Great Plains Toad
There are five main limiting factors which may affect Great Plains Toad populations in Alberta;
drought, predation, habitat alteration and
destruction, hydrological changes, and road
Prolonged drought conditions potentially limit Great Plains Toad numbers. Without adequate rainfall, many breeding sites, especially in non-irrigated areas, may not even contain water. In Alberta, drought conditions are thought to have resulted in a
large decline in Great Plains Toad populations between the mid- 1970s and late 1980s.
Desiccation of breeding ponds, prior to tadpole metamorphosis, was a factor, which likely limits the population size. However, drought conditions are a normal part of the prairie environment, and it is probable that the life history of Great Plain Toads is well adapted to such circumstances.
Western Hog-nosed Snakes have been observed to prey upon adult Great Plains Toads on at least two occasions.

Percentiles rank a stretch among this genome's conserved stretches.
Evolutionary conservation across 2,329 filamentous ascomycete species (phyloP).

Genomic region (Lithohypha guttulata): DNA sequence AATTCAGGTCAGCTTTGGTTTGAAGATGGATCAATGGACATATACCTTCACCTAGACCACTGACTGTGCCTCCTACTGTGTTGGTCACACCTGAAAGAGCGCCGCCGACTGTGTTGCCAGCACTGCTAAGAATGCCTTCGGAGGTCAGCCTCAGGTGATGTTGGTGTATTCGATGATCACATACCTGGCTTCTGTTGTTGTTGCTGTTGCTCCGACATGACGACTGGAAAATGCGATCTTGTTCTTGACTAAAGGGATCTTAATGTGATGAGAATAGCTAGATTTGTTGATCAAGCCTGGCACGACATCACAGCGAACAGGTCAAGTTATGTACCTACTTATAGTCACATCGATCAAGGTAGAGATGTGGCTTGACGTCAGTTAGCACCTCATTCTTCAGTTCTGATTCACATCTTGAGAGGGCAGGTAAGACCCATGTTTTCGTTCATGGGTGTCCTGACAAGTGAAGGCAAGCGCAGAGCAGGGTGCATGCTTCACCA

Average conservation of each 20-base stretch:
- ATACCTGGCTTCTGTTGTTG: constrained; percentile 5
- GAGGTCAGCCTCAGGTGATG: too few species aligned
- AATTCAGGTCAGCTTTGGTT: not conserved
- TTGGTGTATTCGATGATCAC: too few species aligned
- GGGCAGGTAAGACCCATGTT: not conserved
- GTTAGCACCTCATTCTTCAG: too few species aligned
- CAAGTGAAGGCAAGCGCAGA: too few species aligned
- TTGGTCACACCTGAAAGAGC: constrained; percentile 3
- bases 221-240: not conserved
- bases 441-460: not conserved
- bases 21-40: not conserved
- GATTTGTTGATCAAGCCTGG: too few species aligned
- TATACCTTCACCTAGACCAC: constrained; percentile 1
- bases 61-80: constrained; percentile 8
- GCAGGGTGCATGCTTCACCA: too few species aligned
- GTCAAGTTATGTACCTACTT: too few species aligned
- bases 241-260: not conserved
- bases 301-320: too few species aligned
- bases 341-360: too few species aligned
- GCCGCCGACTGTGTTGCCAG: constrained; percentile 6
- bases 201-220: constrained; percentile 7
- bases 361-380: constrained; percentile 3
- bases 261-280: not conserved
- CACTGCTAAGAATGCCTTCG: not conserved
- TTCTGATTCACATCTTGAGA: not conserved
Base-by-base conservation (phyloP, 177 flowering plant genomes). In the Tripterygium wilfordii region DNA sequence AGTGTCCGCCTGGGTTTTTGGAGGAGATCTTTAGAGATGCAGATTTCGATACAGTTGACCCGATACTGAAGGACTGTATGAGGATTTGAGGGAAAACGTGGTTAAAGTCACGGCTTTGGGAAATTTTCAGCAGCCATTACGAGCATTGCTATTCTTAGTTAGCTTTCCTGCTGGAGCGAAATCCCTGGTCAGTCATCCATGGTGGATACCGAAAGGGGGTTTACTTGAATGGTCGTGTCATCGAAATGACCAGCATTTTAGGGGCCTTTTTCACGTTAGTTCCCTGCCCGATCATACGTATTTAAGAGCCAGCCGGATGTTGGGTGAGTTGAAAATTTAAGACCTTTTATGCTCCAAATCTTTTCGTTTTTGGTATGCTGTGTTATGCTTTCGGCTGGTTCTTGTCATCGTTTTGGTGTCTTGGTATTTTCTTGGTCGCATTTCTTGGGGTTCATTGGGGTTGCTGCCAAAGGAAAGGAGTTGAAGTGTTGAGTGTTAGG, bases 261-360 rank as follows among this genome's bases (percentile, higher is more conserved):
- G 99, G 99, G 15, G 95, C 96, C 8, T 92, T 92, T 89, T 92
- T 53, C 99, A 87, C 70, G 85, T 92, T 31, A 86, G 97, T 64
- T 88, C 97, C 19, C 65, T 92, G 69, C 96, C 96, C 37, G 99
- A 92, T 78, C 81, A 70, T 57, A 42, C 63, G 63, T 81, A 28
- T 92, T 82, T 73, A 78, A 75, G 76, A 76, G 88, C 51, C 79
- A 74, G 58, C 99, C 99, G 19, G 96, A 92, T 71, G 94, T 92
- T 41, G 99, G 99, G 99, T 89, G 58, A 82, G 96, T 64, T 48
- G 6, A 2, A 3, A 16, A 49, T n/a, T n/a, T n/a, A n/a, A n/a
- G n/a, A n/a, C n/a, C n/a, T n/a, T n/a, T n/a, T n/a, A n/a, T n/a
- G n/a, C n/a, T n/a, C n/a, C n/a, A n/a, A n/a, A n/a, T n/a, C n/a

Crows and other birds are potential predators of adult
Bufo cognatus as well. Tadpoles may fall prey to birds, insect larvae, and spadefoot tadpoles. Tadpoles of species that breed in temporary ponds, including Great Plains Toads in New Mexico, were subjected to higher predation when they occurred in more permanent water bodies. This occurred because there was a higher number of aquatic predators in the more permanent pools and because of the nearly constant movement patterns of the tadpoles of the temporary-pond species. Perhaps similar predation factors may play a role in some Alberta populations, especially in areas with irrigation or water management projects, where more permanent ponds are kept up for agricultural or municipal reasons, but this remains unknown.
Habitat Alteration and
destruction: Wetlands in Alberta have been affected heavily by agricultural practices. In the period between 1981 and 1985, evidence of agricultural impacts were apparent in an average of 66% of wetland basins and 93% of wetland margins in Alberta. These impacts have undoubtedly reduced the available breeding habitat for Great Plains Toads, as well as other amphibian species. In southern Alberta, the widespread construction of dugouts, to contain runoff water for agricultural or other purposes in the depressions within which temporary